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John Smyth QC, 77, accused of shed beatings, dies in Cape Town

13 August 2018


John Smyth QC

John Smyth QC

THE former Iwerne Trust chairman John Smyth QC, who had been accused of administering brutal beatings in his garden shed to boys whom he had befriended at camps run by the Trust in the 1970s, has died before he could be questioned by police, arrested, or tried.

Smyth suffered a heart attack at his home in Cape Town, South Africa, on Saturday. He was 77. In a statement to the BBC, his family asked to be “left alone” to mourn in private.

The Iwerne Trust, now part of the Titus Trust, ran holiday camps for boys at English public schools in the 1970s. A six-month Channel 4 News investigation, broadcast in February of last year, found that both the Iwerne Trust and Winchester College had learned of allegations of abuse by Smyth in the 1980s, but had failed to report them to the police (News, 10 February 2017).

One man told the programme that he and other boys had been beaten so severely by Smyth that they had to wear nappies to staunch the bleeding.

Channel 4 also reported that a “senior figure” in the Trust wrote to Smyth to tell him him to leave the country. Smyth moved to Zimbabwe, where he continued to run holiday camps for Zambezi Ministries; and then to South Africa.

Smyth was reportedly wanted for questioning by the Crown Prosecution Service when he died. Hampshire Police launched an investigation into the case in March last year.

The Bishop of Bath & Wells, the Rt Revd Peter Hancock, who is the Church of England’s lead bishop for safeguarding, said in a statement on Saturday that the reports of Smyth’s death would be “very difficult” for survivors, who had “bravely come forward to share their experiences of his harrowing treatment, and all those who suffered, knowing that the police investigation could not now be completed.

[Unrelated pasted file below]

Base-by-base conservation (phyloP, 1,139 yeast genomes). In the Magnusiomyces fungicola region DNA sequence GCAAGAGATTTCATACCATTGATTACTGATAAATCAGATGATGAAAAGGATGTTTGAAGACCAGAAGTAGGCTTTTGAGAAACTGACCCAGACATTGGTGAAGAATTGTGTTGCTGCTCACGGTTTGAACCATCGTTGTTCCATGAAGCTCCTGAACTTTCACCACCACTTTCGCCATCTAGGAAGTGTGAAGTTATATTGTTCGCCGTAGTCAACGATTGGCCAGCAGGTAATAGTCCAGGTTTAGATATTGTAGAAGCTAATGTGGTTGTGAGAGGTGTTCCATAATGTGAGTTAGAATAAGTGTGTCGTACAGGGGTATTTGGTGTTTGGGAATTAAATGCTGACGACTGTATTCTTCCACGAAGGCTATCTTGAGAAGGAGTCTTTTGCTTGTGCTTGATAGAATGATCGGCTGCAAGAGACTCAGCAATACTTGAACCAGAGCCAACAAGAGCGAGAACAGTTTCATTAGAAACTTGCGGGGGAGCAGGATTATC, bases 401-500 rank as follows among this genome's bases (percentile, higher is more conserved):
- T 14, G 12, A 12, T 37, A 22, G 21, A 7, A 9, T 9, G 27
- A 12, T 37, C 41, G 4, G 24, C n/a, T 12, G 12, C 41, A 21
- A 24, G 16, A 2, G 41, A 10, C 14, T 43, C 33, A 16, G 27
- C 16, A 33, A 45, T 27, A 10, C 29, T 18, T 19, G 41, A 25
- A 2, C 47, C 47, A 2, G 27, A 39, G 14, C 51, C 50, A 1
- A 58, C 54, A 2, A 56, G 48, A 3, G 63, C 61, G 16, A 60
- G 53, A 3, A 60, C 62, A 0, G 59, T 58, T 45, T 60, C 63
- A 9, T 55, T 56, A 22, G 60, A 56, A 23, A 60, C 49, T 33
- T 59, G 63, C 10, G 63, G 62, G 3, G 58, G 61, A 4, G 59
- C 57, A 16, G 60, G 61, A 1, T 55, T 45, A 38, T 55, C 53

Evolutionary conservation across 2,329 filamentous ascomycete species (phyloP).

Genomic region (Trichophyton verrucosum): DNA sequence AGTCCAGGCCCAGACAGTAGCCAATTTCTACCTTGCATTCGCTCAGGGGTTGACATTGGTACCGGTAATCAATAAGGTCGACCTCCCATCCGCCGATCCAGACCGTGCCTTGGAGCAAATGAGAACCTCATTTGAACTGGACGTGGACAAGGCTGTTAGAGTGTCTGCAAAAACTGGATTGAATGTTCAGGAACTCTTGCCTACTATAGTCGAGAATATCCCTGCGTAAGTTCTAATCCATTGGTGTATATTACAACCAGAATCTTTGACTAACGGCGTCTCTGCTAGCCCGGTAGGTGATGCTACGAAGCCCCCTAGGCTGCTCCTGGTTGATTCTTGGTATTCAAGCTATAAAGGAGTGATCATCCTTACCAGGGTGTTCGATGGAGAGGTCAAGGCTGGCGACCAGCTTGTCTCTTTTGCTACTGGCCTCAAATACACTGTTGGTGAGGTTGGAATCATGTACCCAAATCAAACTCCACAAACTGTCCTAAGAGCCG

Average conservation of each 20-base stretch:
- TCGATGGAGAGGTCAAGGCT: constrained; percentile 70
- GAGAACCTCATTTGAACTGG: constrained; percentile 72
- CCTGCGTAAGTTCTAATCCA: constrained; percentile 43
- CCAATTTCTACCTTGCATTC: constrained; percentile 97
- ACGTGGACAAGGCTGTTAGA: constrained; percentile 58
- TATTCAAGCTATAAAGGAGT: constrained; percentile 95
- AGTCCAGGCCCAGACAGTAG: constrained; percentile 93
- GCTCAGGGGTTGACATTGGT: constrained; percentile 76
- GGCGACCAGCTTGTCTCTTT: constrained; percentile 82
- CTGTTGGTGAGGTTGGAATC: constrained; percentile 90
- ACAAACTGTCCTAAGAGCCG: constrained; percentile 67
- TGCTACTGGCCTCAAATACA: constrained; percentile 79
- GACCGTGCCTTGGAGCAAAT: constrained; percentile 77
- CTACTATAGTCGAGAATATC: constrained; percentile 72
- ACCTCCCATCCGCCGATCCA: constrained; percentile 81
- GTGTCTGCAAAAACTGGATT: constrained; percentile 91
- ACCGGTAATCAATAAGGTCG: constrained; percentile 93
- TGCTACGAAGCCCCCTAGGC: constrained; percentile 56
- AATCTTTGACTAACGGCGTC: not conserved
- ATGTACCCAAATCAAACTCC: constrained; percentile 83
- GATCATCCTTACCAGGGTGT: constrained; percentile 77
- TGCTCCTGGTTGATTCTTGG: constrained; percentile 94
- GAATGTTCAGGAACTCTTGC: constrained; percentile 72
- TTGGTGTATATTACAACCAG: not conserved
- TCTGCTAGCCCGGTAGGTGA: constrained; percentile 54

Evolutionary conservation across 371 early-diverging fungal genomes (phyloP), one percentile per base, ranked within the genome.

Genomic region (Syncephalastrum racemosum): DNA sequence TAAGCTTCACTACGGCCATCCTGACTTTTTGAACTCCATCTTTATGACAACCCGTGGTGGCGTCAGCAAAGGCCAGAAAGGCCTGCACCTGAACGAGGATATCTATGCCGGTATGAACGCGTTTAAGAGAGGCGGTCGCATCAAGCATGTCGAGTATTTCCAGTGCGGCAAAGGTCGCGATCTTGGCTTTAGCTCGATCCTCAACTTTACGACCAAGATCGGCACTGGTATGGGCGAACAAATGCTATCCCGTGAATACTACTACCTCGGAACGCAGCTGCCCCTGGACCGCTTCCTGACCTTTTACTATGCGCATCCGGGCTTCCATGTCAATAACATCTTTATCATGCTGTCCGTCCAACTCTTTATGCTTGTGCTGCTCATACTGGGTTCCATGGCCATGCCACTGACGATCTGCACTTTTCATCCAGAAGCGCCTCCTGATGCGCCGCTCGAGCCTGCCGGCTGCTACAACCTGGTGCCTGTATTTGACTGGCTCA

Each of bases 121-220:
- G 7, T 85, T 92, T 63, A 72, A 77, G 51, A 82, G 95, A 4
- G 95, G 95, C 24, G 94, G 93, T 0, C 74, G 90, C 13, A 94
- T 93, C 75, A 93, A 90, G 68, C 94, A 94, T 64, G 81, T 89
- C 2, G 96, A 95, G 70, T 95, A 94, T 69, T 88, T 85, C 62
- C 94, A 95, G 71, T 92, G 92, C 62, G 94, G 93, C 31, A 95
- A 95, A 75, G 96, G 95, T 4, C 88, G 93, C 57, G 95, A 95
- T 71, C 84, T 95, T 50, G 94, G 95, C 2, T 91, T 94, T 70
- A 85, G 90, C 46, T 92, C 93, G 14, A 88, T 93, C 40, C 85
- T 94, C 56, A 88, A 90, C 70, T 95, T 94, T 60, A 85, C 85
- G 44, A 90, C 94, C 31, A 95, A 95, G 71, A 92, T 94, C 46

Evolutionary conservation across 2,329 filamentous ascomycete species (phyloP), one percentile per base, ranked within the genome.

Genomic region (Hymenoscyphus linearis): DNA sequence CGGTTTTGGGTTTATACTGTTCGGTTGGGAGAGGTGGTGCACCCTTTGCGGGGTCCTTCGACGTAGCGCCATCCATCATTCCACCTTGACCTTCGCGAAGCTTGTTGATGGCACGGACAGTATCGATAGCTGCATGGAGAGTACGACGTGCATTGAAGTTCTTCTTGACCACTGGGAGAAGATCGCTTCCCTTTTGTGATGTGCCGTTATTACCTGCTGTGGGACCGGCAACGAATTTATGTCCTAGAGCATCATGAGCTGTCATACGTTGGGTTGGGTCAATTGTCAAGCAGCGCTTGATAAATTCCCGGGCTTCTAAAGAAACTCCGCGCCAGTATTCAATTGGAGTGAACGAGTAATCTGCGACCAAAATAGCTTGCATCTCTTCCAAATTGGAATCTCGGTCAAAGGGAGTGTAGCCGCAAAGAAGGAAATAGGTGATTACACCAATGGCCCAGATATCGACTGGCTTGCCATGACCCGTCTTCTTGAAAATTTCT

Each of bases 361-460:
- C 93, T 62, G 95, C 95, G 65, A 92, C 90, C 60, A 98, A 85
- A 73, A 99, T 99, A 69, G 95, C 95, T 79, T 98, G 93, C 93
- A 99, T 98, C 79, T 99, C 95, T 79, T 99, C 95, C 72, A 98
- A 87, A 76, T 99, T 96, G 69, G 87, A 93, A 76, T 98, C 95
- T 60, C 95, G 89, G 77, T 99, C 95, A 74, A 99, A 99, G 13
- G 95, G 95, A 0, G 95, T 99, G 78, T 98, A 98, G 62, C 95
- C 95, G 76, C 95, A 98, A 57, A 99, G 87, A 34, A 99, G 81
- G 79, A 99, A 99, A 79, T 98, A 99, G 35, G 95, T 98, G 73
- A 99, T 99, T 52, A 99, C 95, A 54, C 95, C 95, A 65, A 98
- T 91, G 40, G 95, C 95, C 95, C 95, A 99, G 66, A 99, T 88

“The violent abuse of young men linked with the Iwerne Trust between 1978-82 should never have happened and we utterly condemn this behaviour and abuse of power and trust. It is important now that all those organisations linked with this case work together to look at a ‘lessons learnt’ review, whilst continuing to offer both formal and informal support to those who have come forward as survivors.”

More than 80 survivors have come forward about Smyth. They include the Bishop of Guildford, the Rt Revd Andrew Watson. A spokesman for the diocese said on Monday that the Bishop was away and, therefore, unavailable to comment, but that the diocese “supported the sentiments” of the C of E statement.

Bishop Watson posted on Twitter on Sunday: “Have just heard of the death of John Smyth yesterday. I’ve declined an offer of a media interview, as it’ll take time to process it all. My prayers though are with John’s family and his victims.”

Survivors of abuse and campaigners have expressed dismay at the news that Smyth died before he could be brought to justice.

Andrew Morse, who is 57, and says that he was beaten by Smyth from the ages of 16 to 21, reported this to senior church figures in 2013 (News, 13 April 2017). He had met Smyth when he was 14, he told BBC Radio 4’s Today programme on Monday. “My abuse ended when I tried to take my life in February 1982, to escape a special 21st beating he was planning to give me.”

He had “mixed feelings” about Smyth’s death before either he or Smyth had been questioned by Hampshire Police for their investigation. “I am disappointed that the legal process hasn’t completed. I think, for my own personal cycle of abuse, that would have been helpful.

“On the other hand, and a great advantage, is that myself, but particularly my family and my friends, are now not going to have to go through an extended process before, during, and after a trial. I can see already that that has made my family happy.”

Mr Morse said that he and other survivors were concerned about the position of the current Archbishop of Canterbury, who was a dormitory officer at the Iwerne camp in the late 1970s, when Smyth was one of its leaders.

A statement from Lambeth Palace last year said that the Archbishop had worked with Smyth, but that no one had discussed the allegations with him. The Archbishop later said: “I was completely unaware of any abuse. I never heard anything at all at any point. I never had the slightest suspicion that there was anything going on.”